Key Person Insurance
Key person insurance, also commonly called keyman insurance and key man insurance, is an important form of business insurance. There is no legal definition for “key person insurance”. In general, it can be described as an insurance policy taken out by a business to compensate that business for financial losses that would arise from the death or extended incapacity of the member of the business specified on the policy. The policy’s term does not extend beyond the period of the key person’s usefulness to the business. The aim is to compensate the business for losses and facilitate business continuity. Key person insurance does not indemnify the actual losses incurred but compensates with a fixed monetary sum as specified on the insurance policy.
An employer may take out a key person insurance policy on the life or health of any employee whose knowledge, work, or overall contribution is considered uniquely valuable to the company. The employer does this to offset the costs (such as hiring temporary help or recruiting a successor) and losses (such as a decreased ability to transact business until successors are trained) which the employer is likely to suffer in the event of the loss of a key person.
There are four categories of loss for which key person insurance can provide compensation:
- Losses related to the extended period when a key person is unable to work, to provide temporary personnel and, if necessary to finance the recruitment and training of a replacement.
- Insurance to protect profits. For example, offsetting lost income from lost sales, losses resulting from the delay or cancellation of any business project that the key person was involved in, loss of opportunity to expand, loss of specialised skills or knowledge.
- Insurance to protect shareholders or partnership interests. Typically this is insurance to enable shareholdings or partnership interests to be purchased by existing shareholders or partners.
- Insurance for anyone involved in guaranteeing business loans or banking facilities. The value of insurance coverage is arranged to equal the value of the guarantee.
Who can be a Key Person?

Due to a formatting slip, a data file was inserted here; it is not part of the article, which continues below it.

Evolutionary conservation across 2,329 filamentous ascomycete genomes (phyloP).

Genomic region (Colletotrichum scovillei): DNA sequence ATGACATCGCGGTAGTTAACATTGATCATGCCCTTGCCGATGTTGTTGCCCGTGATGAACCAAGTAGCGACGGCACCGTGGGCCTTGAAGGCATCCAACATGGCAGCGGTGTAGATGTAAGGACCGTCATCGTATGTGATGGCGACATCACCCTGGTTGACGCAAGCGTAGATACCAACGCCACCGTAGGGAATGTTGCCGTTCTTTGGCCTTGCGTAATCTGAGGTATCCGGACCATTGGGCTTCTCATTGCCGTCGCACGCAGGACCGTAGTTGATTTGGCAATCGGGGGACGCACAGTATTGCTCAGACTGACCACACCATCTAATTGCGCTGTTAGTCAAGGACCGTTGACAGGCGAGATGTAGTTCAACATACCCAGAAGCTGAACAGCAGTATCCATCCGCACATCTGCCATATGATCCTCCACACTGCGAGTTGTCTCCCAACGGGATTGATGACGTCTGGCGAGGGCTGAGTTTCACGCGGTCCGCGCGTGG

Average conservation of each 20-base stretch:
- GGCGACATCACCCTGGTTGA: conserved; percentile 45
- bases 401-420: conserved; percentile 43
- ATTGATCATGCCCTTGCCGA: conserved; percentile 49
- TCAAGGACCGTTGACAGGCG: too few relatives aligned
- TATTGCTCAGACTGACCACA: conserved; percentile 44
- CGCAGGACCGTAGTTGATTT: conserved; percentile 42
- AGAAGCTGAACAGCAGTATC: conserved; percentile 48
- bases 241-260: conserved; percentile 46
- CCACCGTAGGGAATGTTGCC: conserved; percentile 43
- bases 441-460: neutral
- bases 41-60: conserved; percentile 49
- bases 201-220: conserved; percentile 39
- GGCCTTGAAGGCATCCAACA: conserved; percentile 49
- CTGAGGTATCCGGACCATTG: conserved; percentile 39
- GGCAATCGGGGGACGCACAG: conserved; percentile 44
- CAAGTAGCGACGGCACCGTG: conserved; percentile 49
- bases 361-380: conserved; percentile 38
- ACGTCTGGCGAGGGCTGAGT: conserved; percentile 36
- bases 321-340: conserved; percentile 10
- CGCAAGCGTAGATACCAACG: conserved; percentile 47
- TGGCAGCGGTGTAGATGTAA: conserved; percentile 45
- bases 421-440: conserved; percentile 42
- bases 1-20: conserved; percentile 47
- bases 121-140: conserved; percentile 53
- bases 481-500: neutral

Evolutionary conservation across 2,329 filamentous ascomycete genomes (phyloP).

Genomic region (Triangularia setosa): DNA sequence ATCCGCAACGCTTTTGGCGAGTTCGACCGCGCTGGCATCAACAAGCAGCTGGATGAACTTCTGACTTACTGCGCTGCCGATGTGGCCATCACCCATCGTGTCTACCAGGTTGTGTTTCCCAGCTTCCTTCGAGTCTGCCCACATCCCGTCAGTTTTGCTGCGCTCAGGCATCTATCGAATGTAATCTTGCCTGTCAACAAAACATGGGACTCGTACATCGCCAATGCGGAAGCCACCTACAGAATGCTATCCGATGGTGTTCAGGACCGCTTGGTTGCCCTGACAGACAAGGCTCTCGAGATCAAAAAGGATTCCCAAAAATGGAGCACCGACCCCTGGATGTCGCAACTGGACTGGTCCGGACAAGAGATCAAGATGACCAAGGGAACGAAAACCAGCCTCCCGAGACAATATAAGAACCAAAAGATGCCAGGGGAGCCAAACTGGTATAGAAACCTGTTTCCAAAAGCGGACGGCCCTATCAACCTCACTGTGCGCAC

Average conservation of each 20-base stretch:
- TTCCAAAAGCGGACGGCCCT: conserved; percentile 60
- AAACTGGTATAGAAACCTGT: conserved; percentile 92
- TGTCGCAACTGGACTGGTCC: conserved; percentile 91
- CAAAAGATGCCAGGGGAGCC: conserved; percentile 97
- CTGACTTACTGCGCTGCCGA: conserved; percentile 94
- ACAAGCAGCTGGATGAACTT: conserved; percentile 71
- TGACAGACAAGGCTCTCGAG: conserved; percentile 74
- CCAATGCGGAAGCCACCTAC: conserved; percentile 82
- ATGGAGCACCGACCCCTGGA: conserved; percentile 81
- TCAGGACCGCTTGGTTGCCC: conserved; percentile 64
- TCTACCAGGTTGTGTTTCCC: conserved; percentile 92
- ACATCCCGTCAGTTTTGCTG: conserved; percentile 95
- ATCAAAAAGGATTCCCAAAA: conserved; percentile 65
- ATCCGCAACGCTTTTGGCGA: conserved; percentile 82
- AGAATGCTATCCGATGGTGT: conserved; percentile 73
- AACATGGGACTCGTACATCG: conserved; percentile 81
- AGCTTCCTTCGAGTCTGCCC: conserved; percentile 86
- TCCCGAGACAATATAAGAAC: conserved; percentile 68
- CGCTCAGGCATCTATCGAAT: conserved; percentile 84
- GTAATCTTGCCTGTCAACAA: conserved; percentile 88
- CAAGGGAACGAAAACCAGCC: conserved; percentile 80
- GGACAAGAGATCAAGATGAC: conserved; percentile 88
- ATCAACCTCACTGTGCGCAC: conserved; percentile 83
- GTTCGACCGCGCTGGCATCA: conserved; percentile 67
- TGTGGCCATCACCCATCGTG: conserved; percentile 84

A key person can be anyone directly associated with the business whose loss can cause financial strain to the business. For example, the person could be a director of the company, a partner, a key sales person, key project manager, or someone with specific skills or knowledge which is especially valuable to the company.
Potential Pitfalls of Keyman Insurance Taxation
If the policy proceeds are not payable to the company, but are payable to the key worker’s estate or family, then this is not a key man insurance policy and the premiums will constitute earnings on behalf of the key worker and PAYE liabilities will arise. If the payments are not declared then the back tax and NICs can be considerable when discovered by the Inland Revenue.
Assuming one is dealing with a true key man insurance policy, there are no PAYE or benefit in kind issues, as no benefit accrues to the key worker or his family. The company should be able to claim a corporation tax deduction, however, this might be denied if the key worker is also a substantial shareholder in the company.
If the policy was taken out to provide a financial “cushion” from the loss of the key worker, then the proceeds will be taxed as if they were a trading receipt. It is often mistakenly assumed that if tax relief on the premiums is not claimed, then any proceeds receivable will be tax-free. This is not correct as the Inland Revenue has win-win rules. The taxability of policy proceeds is dependent upon the nature of the policy, not on whether a tax deduction is allowed (or claimed) in respect of the premiums. If the premiums are allowable as trading payments, the proceeds will inevitably be taxable as a trading receipt – but the reverse is not necessarily true.